Clear signals are received when H5N1 gets out of hand. Governments go to great lengths to assuage people at home and abroad then a team of experts arrives. Kuwait made no secret of the rash of recent outbreaks in poultry and birds of prey but repeated time and again all absence of human infection. The first outbreaks in poultry and falcons were confirmed in late February and an OIE (World Organisation of Animal Health) team of experts arrived on 6 March.
Main concern over H5N1 in Kuwait is the large number of outbreaks in a short space time within such a small land area and wide range of birds. Kuwait occupies less than 18,000km2 with a population of less than 3 million (2 million expatriate workers). By 12 March, authorities had identified 53 cases including chickens, quail and falcons. Falconry is an important lifestyle and hobby in Kuwait. Areas up and down the country have recorded outbreaks including Al-Abdali and Al-Wafrah in the extreme north and far south, respectively, and Al-Sulaibiya and Al Jahra in central Kuwait.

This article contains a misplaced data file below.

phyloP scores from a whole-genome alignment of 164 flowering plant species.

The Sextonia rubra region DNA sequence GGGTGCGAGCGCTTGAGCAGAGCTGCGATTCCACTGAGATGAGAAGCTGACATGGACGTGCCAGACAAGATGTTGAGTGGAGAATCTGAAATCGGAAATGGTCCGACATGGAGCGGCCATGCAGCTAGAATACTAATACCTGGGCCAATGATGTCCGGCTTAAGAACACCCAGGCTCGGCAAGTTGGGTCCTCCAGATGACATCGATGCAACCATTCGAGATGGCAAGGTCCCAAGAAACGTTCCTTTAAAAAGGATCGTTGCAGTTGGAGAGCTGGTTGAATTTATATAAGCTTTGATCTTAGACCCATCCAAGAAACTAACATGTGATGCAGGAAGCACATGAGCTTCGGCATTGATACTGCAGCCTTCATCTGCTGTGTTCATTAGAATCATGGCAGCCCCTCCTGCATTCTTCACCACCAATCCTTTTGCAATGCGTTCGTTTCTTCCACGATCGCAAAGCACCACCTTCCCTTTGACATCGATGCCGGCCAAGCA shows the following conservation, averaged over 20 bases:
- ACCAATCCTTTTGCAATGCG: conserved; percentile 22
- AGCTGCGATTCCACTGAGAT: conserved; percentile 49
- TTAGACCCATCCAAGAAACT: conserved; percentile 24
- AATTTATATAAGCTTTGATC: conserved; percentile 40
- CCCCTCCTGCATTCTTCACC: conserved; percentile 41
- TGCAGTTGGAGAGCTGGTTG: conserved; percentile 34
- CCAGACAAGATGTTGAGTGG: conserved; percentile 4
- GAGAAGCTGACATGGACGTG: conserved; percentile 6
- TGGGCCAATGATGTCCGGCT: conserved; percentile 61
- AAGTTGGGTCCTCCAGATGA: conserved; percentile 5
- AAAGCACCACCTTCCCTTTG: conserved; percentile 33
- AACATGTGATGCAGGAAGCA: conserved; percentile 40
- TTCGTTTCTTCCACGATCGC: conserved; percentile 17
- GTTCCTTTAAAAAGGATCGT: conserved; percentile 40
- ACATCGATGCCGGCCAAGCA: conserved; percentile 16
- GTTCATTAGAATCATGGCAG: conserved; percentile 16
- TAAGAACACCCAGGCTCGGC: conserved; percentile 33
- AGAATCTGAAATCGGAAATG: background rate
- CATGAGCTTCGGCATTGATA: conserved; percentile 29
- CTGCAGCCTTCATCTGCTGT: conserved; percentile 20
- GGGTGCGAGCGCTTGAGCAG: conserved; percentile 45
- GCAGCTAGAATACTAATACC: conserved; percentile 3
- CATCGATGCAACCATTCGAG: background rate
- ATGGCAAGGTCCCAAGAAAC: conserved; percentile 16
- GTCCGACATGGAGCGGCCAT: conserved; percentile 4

Over 25,000 birds have been slaughtered since outbreaks began on 25 February. A programme of fumigation is underway on poultry farms across the country. Kuwait Zoo, which recorded some of the first cases, was shut down and slaughter and selling of all live poultry in residential areas banned for 3 months.
Over 300 handlers of poultry and falcons tested for disease have all proved negative. Infections found in falcons are especially worrying given the high mobility of these birds of prey. Hawk hunters have been asked to stay out the field to avoid contact with migratory birds that may be carrying the virus. Kuwait has a history of H5N1 infecting ‘strange’ birds. The only previous case was an infected flamingo in 2005.
Well known chicken restaurants such as Texas Chicken Restaurants and Naif Restaurants said it was too early to tell whether outbreaks had affected residents’ appetite for poultrymeat.
Alarmed by events in Kuwait, the United Arab Emirates has banned all live poultry imports as a precautionary measure.